Dental implants

What is a Dental Implant?

 

A dental implant is an artificial tooth root that is placed into your jaw to hold a replacement tooth, bridge, or denture.  Implants are surgically placed into the jaw by a periodontist, and after a period of healing, they become permanent in the mouth.  

Who is a candidate for a Dental Implant?

Dental implants are an ideal option for people in good general oral health who have lost a tooth or teeth due to periodontal disease, an injury, a tooth that never formed, or for other reasons.

What are some possible reasons to get dental implants?

  • Replace one or more missing teeth without affecting adjacent teeth.

  • Resolve joint pain or bite problems caused by teeth shifting into missing tooth space.

  • Restore a patient’s confident smile.

  • Restore chewing, speech, and digestion.

  • Restore or enhance facial tissues.

  • Support a bridge or denture, making them more secure and comfortable.

What are the advantages of an implant over a bridge or denture?

 

A dental implant provides several advantages over other tooth replacement options, including:

 

  • Maintain the integrity of your remaining teeth. In addition to looking and functioning like a natural tooth, a dental implant replaces a single tooth without sacrificing the health of neighboring teeth.  The other common treatment for the loss of a single tooth, a tooth-supported fixed bridge, requires that the adjacent teeth be ground down to support the cemented bridge.  ​When replacing multiple teeth, bridges and partial dentures rely on support from adjacent teeth, while implant-supported bridges do not.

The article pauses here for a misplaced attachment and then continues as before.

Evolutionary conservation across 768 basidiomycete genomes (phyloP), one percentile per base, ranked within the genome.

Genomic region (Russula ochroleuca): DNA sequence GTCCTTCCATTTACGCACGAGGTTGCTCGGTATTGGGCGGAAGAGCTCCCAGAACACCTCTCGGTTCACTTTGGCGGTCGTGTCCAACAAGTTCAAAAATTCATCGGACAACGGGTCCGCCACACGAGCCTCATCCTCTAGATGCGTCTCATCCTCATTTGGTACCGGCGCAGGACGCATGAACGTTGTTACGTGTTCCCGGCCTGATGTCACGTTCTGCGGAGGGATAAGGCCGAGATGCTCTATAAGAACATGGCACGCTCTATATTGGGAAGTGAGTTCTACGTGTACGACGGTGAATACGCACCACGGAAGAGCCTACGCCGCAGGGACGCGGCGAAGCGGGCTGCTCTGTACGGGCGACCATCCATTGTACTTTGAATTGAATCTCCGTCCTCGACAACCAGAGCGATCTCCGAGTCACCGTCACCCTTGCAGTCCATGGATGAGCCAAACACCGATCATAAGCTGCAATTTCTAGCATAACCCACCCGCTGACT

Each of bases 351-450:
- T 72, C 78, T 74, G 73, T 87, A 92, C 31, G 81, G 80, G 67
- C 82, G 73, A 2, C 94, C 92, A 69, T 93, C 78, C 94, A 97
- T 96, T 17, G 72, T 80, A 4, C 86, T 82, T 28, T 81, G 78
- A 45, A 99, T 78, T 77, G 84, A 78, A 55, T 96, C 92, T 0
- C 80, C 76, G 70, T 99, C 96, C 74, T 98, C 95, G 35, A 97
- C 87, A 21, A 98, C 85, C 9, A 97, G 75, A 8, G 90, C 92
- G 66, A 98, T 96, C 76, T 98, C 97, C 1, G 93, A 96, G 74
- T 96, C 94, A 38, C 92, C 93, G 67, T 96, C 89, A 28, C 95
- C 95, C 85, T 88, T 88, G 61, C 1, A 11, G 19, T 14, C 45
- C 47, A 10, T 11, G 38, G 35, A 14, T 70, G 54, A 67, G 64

• Maintain bone health. Because a dental implant will replace your tooth root, your jawbone is better preserved. Implants integrate with your jawbone, helping to keep your bone healthy and intact. With a bridge or denture, some of the bone that previously surrounded the tooth starts to deteriorate.

  

  • Long-term benefits. In the long term, implants are esthetic, functional, and comfortable. On the other hand, gums and bone can recede around a bridge or denture which leaves a visible defect, deteriorated bone from bridges and dentures can lead to a collapsed and unattractive smile, and cement holding bridges in place can wash out, allowing bacteria to decay the teeth that are anchoring the bridge.

  

  • Finally, removable dentures can move around in your mouth, reducing your ability to eat certain foods.

Front Implant.jpg

How is an implant placed into your mouth?

 

First, the implant, which looks like a screw, is placed into your jaw. Over the next few months, the implant and bone are then allowed to bond together to form an anchor for your artificial teeth. During this time, a temporary tooth replacement option can be worn. Sometimes a second procedure is needed to place an extension on the implant. This small metal post, called an abutment, completes the foundation on which your new tooth will be placed.

 

The replacement tooth (or bridge or denture) will then be created by Dr. Mondlick or your restorative dentist and attached to the abutment.

Take a look at our Before and After Gallery to see examples of implants. 

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